Data science meets social science: using social media to understand disaster response in Australia

    Project: Research

    Project Details


    Australia is hit hard by all sorts of natural disasters, both in regional (e.g. bushfires) and urban (e.g. floods) areas. The economic and social damage from natural disasters is increasing as they become more frequent and as more people live in areas of high risk. The use of social media in crisis situations has emerged as a useful modern tool to improve disaster preparedness and management.
    Twitter, a widely used social media platform, can disseminate information in an emergency faster than traditional channels and is widely employed to warn and inform people. Affected people also communicate among their networks about their needs during a crisis. This communication through Twitter tweets can be analysed using machine learning based techniques designed to analyse big data. Such an analysis can improve the understanding of what is happening before, during and in the aftermath of natural disasters, knowledge which can be used to reduce the human and economic impacts of future disasters.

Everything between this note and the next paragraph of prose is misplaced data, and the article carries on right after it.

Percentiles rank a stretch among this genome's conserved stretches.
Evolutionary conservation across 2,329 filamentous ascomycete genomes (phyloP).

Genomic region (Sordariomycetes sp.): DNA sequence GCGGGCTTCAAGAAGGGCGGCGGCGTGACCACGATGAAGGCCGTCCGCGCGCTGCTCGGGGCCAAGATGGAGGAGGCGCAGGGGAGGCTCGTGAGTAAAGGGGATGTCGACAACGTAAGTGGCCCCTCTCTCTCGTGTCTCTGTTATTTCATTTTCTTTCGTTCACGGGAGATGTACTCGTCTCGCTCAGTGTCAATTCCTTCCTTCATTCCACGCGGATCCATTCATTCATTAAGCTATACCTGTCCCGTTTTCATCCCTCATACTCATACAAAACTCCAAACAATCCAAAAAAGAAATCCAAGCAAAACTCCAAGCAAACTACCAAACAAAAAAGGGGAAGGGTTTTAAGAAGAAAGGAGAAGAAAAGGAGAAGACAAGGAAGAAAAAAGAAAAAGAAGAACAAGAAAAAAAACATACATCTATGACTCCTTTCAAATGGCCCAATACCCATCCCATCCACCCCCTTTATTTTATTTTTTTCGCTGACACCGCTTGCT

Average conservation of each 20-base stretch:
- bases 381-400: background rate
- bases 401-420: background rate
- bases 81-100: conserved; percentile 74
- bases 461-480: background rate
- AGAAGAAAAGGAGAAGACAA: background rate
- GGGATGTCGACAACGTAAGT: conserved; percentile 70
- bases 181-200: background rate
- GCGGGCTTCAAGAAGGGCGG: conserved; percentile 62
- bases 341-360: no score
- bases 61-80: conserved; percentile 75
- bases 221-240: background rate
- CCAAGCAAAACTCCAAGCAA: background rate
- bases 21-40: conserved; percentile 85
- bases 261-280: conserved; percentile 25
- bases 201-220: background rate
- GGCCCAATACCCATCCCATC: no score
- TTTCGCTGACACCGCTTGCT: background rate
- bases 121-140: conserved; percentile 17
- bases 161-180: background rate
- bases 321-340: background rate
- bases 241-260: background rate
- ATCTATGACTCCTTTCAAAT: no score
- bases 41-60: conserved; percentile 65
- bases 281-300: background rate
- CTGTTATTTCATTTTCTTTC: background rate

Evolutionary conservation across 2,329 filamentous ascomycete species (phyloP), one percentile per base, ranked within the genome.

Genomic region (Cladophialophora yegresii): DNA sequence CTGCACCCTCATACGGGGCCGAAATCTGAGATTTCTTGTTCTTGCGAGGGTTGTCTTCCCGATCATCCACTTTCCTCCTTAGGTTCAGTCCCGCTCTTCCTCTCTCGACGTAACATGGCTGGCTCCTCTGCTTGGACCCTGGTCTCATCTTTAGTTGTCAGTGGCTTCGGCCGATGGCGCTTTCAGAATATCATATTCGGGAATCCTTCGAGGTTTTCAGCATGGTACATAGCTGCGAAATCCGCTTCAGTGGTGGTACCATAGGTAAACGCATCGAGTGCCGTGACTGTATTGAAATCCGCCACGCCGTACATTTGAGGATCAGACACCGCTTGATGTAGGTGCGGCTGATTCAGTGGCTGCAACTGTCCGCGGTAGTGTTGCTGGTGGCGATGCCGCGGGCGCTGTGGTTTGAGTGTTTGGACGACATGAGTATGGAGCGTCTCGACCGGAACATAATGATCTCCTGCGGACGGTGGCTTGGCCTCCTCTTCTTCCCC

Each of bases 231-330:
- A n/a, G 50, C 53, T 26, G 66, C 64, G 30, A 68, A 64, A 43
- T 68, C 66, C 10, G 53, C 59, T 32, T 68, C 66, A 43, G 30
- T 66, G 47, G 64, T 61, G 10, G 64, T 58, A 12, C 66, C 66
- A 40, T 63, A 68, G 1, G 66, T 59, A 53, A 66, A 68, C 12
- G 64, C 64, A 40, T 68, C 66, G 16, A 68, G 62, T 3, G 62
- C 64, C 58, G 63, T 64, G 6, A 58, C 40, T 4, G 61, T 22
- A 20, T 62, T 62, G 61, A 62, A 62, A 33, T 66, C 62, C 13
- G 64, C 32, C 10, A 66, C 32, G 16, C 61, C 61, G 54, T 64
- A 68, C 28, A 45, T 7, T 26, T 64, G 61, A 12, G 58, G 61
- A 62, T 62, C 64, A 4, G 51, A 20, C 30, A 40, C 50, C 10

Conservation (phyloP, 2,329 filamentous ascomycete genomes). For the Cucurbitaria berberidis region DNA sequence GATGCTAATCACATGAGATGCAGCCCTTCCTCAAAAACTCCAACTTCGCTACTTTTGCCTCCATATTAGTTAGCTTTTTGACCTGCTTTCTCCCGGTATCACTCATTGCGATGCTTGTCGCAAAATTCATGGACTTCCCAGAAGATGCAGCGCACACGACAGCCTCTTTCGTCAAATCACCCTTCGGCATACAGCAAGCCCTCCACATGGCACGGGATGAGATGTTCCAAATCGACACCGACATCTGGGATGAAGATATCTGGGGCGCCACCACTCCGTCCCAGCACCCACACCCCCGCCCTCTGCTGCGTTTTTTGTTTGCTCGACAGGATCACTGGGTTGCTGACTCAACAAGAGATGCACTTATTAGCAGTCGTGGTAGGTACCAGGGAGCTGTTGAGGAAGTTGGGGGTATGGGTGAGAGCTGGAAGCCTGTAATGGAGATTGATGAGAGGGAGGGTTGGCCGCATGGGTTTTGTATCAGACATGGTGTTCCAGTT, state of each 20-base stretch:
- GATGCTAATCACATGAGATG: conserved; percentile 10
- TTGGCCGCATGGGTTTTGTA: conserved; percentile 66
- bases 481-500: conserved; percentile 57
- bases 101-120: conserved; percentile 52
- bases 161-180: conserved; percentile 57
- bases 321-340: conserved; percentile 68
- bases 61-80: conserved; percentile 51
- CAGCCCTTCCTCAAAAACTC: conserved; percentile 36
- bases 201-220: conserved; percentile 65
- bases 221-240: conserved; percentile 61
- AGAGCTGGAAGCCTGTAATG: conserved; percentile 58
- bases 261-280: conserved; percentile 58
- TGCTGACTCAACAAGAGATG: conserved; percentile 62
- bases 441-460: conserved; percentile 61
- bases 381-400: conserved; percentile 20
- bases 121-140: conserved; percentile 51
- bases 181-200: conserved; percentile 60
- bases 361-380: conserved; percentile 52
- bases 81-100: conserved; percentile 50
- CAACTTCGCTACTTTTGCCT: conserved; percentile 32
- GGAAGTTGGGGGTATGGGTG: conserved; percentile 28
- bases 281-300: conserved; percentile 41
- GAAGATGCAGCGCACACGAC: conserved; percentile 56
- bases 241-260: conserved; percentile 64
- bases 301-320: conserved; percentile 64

While social media messages sent in natural disaster situations has been the subject of research outside Australia for over 15 years, their potential has not been realised for Australia. The aims of the proposed project are to:
    • explore what kind of useful information social media data can be collected from communications before, during and after disasters can provide
    • explore for which disasters this kind of data is the most relevant
    • explore how the data can be analysed and compiled in a manner useful for policy-makers and stakeholders working in disaster risk reduction
    Effective start/end date29/10/2129/10/23


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